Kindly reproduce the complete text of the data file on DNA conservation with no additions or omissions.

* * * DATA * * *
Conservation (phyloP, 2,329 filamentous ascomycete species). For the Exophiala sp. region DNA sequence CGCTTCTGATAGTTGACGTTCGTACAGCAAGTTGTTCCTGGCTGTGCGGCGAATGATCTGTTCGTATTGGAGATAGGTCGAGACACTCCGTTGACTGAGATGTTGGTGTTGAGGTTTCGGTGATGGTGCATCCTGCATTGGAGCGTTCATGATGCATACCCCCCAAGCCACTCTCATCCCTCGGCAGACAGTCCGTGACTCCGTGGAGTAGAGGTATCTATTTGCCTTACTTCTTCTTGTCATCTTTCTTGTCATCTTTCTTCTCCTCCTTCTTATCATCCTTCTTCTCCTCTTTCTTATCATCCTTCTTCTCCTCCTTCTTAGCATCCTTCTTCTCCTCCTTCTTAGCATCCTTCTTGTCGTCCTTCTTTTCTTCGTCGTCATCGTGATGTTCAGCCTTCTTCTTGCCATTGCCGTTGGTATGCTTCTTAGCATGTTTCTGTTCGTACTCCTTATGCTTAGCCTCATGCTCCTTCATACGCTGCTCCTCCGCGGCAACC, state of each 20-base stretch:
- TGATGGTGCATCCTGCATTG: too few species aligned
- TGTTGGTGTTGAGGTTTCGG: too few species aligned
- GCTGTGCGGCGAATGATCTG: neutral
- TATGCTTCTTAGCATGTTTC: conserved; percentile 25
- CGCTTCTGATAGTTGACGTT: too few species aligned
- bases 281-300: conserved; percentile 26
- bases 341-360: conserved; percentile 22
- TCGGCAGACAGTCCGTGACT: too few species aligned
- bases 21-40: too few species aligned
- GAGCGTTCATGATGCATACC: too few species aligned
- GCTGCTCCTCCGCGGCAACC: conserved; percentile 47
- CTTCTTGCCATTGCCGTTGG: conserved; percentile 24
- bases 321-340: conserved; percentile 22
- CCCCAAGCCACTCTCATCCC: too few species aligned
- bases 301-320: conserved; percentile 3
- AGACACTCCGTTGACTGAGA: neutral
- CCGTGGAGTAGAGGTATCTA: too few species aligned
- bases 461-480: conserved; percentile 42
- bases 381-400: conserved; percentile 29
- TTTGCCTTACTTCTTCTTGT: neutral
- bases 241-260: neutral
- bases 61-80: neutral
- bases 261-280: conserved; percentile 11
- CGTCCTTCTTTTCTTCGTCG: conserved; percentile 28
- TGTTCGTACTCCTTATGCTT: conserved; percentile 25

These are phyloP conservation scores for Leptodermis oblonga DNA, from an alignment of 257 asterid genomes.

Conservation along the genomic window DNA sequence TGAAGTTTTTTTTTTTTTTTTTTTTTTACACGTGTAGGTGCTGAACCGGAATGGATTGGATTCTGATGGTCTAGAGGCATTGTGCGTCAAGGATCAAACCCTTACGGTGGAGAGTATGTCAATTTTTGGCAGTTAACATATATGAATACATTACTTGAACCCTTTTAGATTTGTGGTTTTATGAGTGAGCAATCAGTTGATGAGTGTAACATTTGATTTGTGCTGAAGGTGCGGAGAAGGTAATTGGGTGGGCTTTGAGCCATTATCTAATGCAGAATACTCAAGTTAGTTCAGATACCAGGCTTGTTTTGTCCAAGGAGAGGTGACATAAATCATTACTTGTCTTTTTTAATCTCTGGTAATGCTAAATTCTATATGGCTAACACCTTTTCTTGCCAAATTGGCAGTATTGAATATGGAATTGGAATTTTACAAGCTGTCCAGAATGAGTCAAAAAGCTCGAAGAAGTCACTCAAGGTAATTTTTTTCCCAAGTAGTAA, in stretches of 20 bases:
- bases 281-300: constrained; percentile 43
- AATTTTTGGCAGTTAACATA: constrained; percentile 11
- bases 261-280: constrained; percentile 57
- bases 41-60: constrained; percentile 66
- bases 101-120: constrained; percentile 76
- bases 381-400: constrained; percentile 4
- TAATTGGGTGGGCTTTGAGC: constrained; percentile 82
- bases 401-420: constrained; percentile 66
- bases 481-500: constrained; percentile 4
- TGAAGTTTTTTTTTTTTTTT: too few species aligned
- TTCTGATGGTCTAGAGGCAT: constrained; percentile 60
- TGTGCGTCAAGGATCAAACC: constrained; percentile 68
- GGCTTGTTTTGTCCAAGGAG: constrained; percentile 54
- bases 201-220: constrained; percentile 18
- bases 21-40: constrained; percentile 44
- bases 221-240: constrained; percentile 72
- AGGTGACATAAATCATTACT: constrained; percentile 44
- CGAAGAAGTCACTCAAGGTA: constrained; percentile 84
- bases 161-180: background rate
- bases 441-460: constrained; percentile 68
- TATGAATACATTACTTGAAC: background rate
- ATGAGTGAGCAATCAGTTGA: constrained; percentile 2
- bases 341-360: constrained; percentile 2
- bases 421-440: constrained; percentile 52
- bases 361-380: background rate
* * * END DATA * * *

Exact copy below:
Conservation (phyloP, 2,329 filamentous ascomycete species). For the Exophiala sp. region DNA sequence CGCTTCTGATAGTTGACGTTCGTACAGCAAGTTGTTCCTGGCTGTGCGGCGAATGATCTGTTCGTATTGGAGATAGGTCGAGACACTCCGTTGACTGAGATGTTGGTGTTGAGGTTTCGGTGATGGTGCATCCTGCATTGGAGCGTTCATGATGCATACCCCCCAAGCCACTCTCATCCCTCGGCAGACAGTCCGTGACTCCGTGGAGTAGAGGTATCTATTTGCCTTACTTCTTCTTGTCATCTTTCTTGTCATCTTTCTTCTCCTCCTTCTTATCATCCTTCTTCTCCTCTTTCTTATCATCCTTCTTCTCCTCCTTCTTAGCATCCTTCTTCTCCTCCTTCTTAGCATCCTTCTTGTCGTCCTTCTTTTCTTCGTCGTCATCGTGATGTTCAGCCTTCTTCTTGCCATTGCCGTTGGTATGCTTCTTAGCATGTTTCTGTTCGTACTCCTTATGCTTAGCCTCATGCTCCTTCATACGCTGCTCCTCCGCGGCAACC, state of each 20-base stretch:
- TGATGGTGCATCCTGCATTG: too few species aligned
- TGTTGGTGTTGAGGTTTCGG: too few species aligned
- GCTGTGCGGCGAATGATCTG: neutral
- TATGCTTCTTAGCATGTTTC: conserved; percentile 25
- CGCTTCTGATAGTTGACGTT: too few species aligned
- bases 281-300: conserved; percentile 26
- bases 341-360: conserved; percentile 22
- TCGGCAGACAGTCCGTGACT: too few species aligned
- bases 21-40: too few species aligned
- GAGCGTTCATGATGCATACC: too few species aligned
- GCTGCTCCTCCGCGGCAACC: conserved; percentile 47
- CTTCTTGCCATTGCCGTTGG: conserved; percentile 24
- bases 321-340: conserved; percentile 22
- CCCCAAGCCACTCTCATCCC: too few species aligned
- bases 301-320: conserved; percentile 3
- AGACACTCCGTTGACTGAGA: neutral
- CCGTGGAGTAGAGGTATCTA: too few species aligned
- bases 461-480: conserved; percentile 42
- bases 381-400: conserved; percentile 29
- TTTGCCTTACTTCTTCTTGT: neutral
- bases 241-260: neutral
- bases 61-80: neutral
- bases 261-280: conserved; percentile 11
- CGTCCTTCTTTTCTTCGTCG: conserved; percentile 28
- TGTTCGTACTCCTTATGCTT: conserved; percentile 25

These are phyloP conservation scores for Leptodermis oblonga DNA, from an alignment of 257 asterid genomes.

Conservation along the genomic window DNA sequence TGAAGTTTTTTTTTTTTTTTTTTTTTTACACGTGTAGGTGCTGAACCGGAATGGATTGGATTCTGATGGTCTAGAGGCATTGTGCGTCAAGGATCAAACCCTTACGGTGGAGAGTATGTCAATTTTTGGCAGTTAACATATATGAATACATTACTTGAACCCTTTTAGATTTGTGGTTTTATGAGTGAGCAATCAGTTGATGAGTGTAACATTTGATTTGTGCTGAAGGTGCGGAGAAGGTAATTGGGTGGGCTTTGAGCCATTATCTAATGCAGAATACTCAAGTTAGTTCAGATACCAGGCTTGTTTTGTCCAAGGAGAGGTGACATAAATCATTACTTGTCTTTTTTAATCTCTGGTAATGCTAAATTCTATATGGCTAACACCTTTTCTTGCCAAATTGGCAGTATTGAATATGGAATTGGAATTTTACAAGCTGTCCAGAATGAGTCAAAAAGCTCGAAGAAGTCACTCAAGGTAATTTTTTTCCCAAGTAGTAA, in stretches of 20 bases:
- bases 281-300: constrained; percentile 43
- AATTTTTGGCAGTTAACATA: constrained; percentile 11
- bases 261-280: constrained; percentile 57
- bases 41-60: constrained; percentile 66
- bases 101-120: constrained; percentile 76
- bases 381-400: constrained; percentile 4
- TAATTGGGTGGGCTTTGAGC: constrained; percentile 82
- bases 401-420: constrained; percentile 66
- bases 481-500: constrained; percentile 4
- TGAAGTTTTTTTTTTTTTTT: too few species aligned
- TTCTGATGGTCTAGAGGCAT: constrained; percentile 60
- TGTGCGTCAAGGATCAAACC: constrained; percentile 68
- GGCTTGTTTTGTCCAAGGAG: constrained; percentile 54
- bases 201-220: constrained; percentile 18
- bases 21-40: constrained; percentile 44
- bases 221-240: constrained; percentile 72
- AGGTGACATAAATCATTACT: constrained; percentile 44
- CGAAGAAGTCACTCAAGGTA: constrained; percentile 84
- bases 161-180: background rate
- bases 441-460: constrained; percentile 68
- TATGAATACATTACTTGAAC: background rate
- ATGAGTGAGCAATCAGTTGA: constrained; percentile 2
- bases 341-360: constrained; percentile 2
- bases 421-440: constrained; percentile 52
- bases 361-380: background rate